Picture above: Dr Ngaire Brown who joined NACCHO in late September as a Public Health Medical Officer
This article is reproduced from The Koori Mail 17 October 2012
Leading Indigenous doctors have accused Australian politicians of being more interested in their re-elections than providing long-term solutions to improve the health of Aboriginal and Torres Strait Islander people.
Dr Ngaire Brown said that cuts to state and territory budgets and services that affected health funding and programs were attacks on essential services and the rights of citizens.
And Dr Mick Adams, a former head of the National Aboriginal Community Controlled Health Organisation and a 30 year campaigner for improved Indigenous health, said that without long-term approaches, there would be no closing of the gap in life expectancy. Many good programs such as Healthy for Life receive short term, or one-off funding, not the long term funding which is needed to really make a difference, he said.
Dr Brown spoke to the Koori Mail during a break at the Pacific Region Indigenous Doctors Conference in Alice Springs recently while Dr Adams was cycling with vision impaired Armidale man Steve Widders from Brisbane to Sydney to raise the profile of men’s health.
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Dr Adams said that a long term approach to funding for Aboriginal community controlled health services was imperative, especially in the area of men’s health, which was often neglected by programs.
The reality is that if you make a good investment in health then you get good returns, but if you don’t invest then you don’t get anything he said.
Meanwhile, Dr Brown was forthright in her assessment of newly elected politicians slashing budgets with little thought to the value of programs.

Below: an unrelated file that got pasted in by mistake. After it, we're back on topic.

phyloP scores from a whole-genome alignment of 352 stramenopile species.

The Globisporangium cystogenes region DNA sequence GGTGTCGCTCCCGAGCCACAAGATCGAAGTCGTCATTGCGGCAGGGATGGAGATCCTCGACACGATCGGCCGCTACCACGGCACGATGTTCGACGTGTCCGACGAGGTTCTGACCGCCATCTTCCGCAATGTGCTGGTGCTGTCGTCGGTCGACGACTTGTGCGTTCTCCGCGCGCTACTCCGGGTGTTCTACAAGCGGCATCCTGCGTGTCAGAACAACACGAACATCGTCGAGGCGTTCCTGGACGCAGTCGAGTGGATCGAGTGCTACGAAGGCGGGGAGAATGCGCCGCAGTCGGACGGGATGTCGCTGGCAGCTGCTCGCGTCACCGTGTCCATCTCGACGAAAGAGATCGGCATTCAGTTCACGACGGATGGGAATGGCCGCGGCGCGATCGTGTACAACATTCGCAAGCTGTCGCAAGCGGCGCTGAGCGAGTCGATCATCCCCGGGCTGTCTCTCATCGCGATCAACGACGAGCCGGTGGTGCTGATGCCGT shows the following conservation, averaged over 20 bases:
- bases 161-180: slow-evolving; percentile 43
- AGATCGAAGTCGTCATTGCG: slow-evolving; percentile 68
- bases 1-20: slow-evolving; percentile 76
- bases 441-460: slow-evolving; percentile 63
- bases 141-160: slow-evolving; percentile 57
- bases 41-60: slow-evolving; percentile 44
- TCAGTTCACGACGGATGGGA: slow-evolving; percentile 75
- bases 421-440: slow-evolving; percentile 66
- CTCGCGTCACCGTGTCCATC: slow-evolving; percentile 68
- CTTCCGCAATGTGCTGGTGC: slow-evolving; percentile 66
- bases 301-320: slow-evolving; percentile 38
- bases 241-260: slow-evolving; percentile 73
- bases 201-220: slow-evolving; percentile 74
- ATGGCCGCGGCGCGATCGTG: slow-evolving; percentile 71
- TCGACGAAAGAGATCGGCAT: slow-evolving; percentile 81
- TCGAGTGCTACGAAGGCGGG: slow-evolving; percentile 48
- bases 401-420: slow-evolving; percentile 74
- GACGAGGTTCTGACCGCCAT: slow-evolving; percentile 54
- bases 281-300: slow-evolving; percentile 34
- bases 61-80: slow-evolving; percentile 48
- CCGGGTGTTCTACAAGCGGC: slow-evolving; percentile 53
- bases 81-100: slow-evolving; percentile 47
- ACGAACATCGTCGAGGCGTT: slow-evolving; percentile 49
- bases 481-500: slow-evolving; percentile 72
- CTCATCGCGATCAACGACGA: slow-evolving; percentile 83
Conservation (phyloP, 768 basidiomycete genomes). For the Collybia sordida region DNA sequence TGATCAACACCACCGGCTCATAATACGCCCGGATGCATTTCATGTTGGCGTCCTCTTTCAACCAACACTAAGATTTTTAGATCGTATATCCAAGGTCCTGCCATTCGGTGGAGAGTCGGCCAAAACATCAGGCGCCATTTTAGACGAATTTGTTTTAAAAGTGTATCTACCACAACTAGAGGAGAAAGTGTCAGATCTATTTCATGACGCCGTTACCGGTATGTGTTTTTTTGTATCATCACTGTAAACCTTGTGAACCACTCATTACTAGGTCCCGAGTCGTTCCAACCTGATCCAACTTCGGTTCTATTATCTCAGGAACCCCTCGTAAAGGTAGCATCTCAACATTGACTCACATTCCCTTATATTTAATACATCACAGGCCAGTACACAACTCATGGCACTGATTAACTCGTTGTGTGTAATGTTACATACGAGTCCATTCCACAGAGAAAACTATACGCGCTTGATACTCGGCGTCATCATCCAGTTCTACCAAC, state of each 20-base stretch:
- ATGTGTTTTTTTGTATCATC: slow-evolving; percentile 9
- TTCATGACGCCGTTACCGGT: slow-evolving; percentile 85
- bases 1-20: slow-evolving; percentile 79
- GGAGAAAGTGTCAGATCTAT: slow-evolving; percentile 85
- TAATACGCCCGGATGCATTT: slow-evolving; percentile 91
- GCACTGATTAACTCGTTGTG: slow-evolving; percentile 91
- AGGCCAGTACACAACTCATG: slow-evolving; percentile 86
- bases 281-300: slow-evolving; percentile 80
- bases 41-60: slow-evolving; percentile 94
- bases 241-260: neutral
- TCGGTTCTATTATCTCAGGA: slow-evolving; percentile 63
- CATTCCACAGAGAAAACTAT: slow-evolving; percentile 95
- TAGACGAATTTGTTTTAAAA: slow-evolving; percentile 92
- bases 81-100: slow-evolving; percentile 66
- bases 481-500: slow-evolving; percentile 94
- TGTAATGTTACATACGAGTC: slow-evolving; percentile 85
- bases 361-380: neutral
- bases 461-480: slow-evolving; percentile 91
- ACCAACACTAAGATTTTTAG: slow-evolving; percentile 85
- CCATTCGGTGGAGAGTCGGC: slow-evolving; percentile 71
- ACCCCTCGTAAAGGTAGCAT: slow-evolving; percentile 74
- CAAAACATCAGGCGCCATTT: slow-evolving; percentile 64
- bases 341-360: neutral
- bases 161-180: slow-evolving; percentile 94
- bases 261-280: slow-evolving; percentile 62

No one has the stones to make a long-term commitment to the capacity of this country in terms of health and our economic sustainability beyond their own terms, Dr Brown said.
They’re worried about being there, staying there and what the polls say.
They are not worried about leaving a legacy that will extend beyond their political lives.
It’s like their social responsibilities have become irrelevant once they enter office.
Dr Brown described the Northern Territory intervention as an ugly beast that had used practices the old people have seen before, including a lack of respect and an undermining of traditions. It’s a step backwards in many ways, she said.
Dr Brown said however, that while politicians were failing to grasp the importance of tackling Indigenous health, the wider health profession was becoming increasingly respectful of Indigenous approaches.
There is an increasing interest acknowledgement and respect for Indigenous practices and of our understanding and perspectives of health and wellbeing, she said.
That includes the real need of being well and staying well, instead of the ongoing need to just treat chronic disease.
It’s not just about providing health services or acute care but it’s about understanding the underlying values of Indigenous people.
The need to respect identity and build resilience and prevent disease through a range of practices that aren’t necessary related to the physical being but all the other things that are incorporated into our culture.
Understanding those things and not seeing them as vague or non specific, not evidence based alternative approaches.
They’ve actually kept us well for 60,000 years prior to Western medicine, which has only been around a few thousand years.